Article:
New polling data released this morning suggests that American voters care deeply about the foreign policy positions of the candidates for president. A new poll by the bi-partisan polling duo of Public Opinion Strategies and Hart Research Associates, conducted on behalf of the Better World Campaign, shows that 74% of voters rate a candidate’s position on international issues and foreign policy as being important in determining how they will vote. For comparison’s sake, the same poll shows that 96% rate a candidate’s position on the economy and jobs as being important in determining how they will vote.

So, a candidate’s position on foreign policy matters to about 3 out of 4 voters! Still, 47% of voters said the candidates are not spending enough time discussing foreign policy issues.

When they do discuss foreign policy, what do voters want to hear? This open ended question provides the most important insight into what kinds of foreign policy issues are on the minds of American voters today.

Here’s the question and responses in full:

We asked an interesting open-ended question to better understand what voters want to hear from the presidential candidates heading into the foreign policy debate next week.

We asked respondents the following question: “As you may be aware, the presidential debate on foreign policy will be happening in about two weeks. Thinking specifically about foreign policy and international issues that deal with things happening outside of the United States and deal with things around the world, what one or two foreign policy questions would you want to ask the presidential candidates? What specifically would you want to hear them talk about on foreign policy in the debate?”

 The topics most important to voters is to make sure the candidates address questions about:

o Ending the war in Afghanistan/bring troops home;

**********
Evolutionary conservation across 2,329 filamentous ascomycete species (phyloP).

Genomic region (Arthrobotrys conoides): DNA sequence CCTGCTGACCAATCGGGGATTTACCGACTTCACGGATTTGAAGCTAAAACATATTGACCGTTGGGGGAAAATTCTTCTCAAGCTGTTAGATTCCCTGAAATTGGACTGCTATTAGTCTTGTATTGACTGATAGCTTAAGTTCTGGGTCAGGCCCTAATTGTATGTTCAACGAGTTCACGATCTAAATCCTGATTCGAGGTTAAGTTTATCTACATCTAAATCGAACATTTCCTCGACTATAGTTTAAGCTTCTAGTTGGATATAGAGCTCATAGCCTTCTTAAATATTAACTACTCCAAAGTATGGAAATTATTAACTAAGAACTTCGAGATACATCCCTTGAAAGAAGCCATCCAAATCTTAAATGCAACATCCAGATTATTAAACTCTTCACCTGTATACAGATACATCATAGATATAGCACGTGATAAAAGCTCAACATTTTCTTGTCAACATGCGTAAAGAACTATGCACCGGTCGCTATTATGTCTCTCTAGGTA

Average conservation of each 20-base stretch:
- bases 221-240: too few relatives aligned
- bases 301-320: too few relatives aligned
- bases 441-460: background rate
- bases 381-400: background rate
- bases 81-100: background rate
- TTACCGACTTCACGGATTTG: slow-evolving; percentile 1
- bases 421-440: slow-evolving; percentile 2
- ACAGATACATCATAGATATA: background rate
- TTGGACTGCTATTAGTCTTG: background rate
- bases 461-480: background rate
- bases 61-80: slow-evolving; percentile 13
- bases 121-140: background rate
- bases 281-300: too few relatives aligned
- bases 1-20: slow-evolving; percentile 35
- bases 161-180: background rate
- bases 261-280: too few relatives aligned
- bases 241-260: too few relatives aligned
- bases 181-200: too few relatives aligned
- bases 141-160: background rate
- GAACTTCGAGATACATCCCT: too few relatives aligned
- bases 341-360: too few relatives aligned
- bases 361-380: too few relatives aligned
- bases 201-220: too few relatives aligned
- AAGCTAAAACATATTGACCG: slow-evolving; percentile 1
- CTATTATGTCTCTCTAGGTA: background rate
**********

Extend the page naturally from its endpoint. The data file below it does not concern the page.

o The impact of our relationship and support of Israel;

o How to address the development of nuclear weapons in Iran;

o What to do in the Middle East;

o Our continuous involvement in wars;

o About our aid to other countries;

o Dealing with terrorism;

o Our economic involvement and dependence on China/Asia; and,

o National security/border security.

Those top three answers are instructive and provide an opportunity for those who believe in international cooperation to make the argument that institutions like the United Nations can be useful. In Afghanistan, for example, the United Nations is undertaking key civilian institution building efforts (like training judges, helping create a competent civil service; supporting a health care system) that complement the security efforts of the United States and NATO. UN humanitarian agencies like UNICEF and the World Food Program are helping to provide for the basic needs of millions of Afghans. Also, the UN will be in Afghanistan long after the USA leaves to support Afghan institutions.  On Iran, the UN Security Council has shown remarkable unity in imposing the strictest set of sanctions in history. The UN’s nuclear watchdog, the IAEA, is providing important, credible and neutral monitoring around which the international community.

Previous polling from this bi-partisan polling duo has shown that contrary to popular impression, voters overwhelmingly support between the USA and the UN. In the foreign policy debate next week, the United Nations will inevitably come up. Both candidates could profit by refraining from UN bashing and instead explain how the UN can and does help advance American interests on the foreign policy issues that voters care about most.

Full polling data here.

Get occasional updates from UN Dispatch

* indicates required

Want Our Social Media List?